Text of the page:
One in four biologics gets safety warning

New generation biologics are raising some red flags on the safety side. According to a new study, nearly one in four new biological drugs end up bearing serious safety warnings. Serious side effects typically raise their heads within five years after these drugs hit the market, the researchers found. The survey might confound some doctors who consider biologics to be safer than traditional meds.

One reason these biotech drugs result in side effects is that many of them work by suppressing the body's immune system. That way, brain and fungal infections can sneak in. The report specifically mentions Abbott Laboratories' Humira and Schering-Plough and Centocor's Remicade--both of which treat rheumatoid arthritis and other autoimmune diseases. Both also bear safety warnings, including a "black box" infection warning added to the labels last month.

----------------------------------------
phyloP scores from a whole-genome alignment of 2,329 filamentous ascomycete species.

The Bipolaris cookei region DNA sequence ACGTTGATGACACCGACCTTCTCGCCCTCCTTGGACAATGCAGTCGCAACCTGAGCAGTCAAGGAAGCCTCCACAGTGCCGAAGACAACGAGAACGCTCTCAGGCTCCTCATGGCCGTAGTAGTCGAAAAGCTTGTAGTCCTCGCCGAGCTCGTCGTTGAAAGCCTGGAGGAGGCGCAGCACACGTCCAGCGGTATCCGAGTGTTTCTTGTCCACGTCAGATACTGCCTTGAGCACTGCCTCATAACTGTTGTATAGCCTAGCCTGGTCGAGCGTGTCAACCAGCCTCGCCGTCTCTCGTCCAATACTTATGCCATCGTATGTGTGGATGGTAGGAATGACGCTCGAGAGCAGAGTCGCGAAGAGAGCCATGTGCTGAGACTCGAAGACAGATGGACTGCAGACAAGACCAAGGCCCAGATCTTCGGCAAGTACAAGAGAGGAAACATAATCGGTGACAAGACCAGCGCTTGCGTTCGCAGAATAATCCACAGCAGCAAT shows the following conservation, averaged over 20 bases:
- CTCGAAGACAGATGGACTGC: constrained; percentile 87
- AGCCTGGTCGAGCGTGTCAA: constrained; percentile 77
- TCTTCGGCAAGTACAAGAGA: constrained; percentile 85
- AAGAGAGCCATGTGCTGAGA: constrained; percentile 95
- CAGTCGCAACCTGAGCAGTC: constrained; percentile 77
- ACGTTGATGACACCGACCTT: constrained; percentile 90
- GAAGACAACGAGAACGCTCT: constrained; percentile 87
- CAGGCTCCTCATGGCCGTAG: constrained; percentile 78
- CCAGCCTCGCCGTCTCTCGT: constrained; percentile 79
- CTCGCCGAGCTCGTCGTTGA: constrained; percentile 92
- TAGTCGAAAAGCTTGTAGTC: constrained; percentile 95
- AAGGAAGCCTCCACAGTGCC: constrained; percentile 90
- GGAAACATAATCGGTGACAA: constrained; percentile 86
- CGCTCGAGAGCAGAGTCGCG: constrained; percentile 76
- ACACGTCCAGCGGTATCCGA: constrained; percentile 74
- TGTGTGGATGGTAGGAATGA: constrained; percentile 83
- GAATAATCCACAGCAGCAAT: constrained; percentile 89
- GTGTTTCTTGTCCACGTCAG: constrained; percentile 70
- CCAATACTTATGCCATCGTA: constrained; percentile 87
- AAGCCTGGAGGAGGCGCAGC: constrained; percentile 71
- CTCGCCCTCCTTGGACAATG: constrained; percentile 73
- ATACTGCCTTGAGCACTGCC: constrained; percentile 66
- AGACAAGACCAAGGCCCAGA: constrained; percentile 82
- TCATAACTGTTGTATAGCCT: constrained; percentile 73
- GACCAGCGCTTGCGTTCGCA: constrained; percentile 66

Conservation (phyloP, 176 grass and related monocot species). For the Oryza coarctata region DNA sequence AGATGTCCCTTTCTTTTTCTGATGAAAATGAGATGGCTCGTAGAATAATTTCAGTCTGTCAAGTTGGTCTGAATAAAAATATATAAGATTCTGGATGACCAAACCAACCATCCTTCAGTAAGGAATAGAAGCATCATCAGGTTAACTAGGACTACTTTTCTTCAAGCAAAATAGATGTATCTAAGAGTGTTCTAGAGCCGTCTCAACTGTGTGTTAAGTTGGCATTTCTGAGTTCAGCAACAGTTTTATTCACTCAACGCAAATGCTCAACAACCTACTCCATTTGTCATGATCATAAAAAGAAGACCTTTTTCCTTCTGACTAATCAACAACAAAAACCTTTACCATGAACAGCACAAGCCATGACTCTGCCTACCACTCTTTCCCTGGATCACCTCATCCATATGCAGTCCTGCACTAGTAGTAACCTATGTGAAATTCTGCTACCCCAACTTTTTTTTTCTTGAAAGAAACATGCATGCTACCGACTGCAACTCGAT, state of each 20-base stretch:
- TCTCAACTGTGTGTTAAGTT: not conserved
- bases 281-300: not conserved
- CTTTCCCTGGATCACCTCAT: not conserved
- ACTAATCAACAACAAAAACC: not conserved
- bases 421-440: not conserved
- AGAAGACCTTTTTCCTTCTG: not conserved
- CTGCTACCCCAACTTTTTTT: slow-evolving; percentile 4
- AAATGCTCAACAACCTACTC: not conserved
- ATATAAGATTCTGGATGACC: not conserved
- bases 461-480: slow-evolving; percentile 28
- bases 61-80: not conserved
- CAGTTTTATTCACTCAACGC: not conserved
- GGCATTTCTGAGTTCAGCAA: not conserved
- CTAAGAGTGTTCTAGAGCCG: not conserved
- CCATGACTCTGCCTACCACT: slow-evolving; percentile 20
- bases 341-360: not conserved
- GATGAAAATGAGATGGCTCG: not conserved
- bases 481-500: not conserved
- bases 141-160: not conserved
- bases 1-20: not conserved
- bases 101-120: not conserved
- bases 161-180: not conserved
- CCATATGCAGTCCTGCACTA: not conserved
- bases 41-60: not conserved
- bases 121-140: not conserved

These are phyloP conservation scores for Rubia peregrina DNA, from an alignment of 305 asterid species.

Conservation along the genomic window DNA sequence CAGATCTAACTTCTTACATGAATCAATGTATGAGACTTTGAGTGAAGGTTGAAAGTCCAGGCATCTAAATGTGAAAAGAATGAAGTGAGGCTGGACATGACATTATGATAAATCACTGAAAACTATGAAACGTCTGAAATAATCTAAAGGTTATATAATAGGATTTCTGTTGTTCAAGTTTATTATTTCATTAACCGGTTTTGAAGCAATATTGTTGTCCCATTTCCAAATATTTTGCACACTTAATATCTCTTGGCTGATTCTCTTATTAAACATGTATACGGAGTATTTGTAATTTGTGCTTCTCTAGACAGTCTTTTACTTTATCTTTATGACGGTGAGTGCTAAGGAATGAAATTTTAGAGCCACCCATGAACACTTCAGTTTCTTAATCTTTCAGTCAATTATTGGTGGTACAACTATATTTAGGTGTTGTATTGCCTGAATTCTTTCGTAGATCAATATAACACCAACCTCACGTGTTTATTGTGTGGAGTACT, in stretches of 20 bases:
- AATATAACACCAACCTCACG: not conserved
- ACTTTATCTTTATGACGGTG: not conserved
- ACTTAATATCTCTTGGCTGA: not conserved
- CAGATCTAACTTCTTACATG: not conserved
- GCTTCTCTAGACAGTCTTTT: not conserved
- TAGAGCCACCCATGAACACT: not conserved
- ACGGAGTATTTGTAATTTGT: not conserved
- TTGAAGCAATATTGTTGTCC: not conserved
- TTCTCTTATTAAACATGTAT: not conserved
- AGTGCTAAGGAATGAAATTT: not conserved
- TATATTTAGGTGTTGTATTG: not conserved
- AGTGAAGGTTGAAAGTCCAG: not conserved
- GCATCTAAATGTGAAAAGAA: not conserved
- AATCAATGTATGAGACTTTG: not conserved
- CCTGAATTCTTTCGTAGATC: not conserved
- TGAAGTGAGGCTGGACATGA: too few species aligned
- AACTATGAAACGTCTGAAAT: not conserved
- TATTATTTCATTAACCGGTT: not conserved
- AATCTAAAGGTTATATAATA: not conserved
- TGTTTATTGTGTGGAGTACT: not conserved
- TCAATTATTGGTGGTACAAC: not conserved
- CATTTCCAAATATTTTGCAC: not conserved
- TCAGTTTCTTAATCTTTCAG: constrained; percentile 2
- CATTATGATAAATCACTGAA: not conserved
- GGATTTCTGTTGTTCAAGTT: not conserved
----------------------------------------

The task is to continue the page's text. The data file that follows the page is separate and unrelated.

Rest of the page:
Also mentioned are Genentech's Rituxan and Erbitux, from Bristol-Myers Squibb and ImClone. (Generally thought of as cancer meds, they are also used for other conditions, too.) Genentech just revised Rituxan's label after a man died of the rare but potentially fatal brain infection PML.

That's not to say that traditional meds don't get dinged with safety warnings, too. But the Associated Press couldn't find any similar studies for comparison.

- read the story in the Boston Globe

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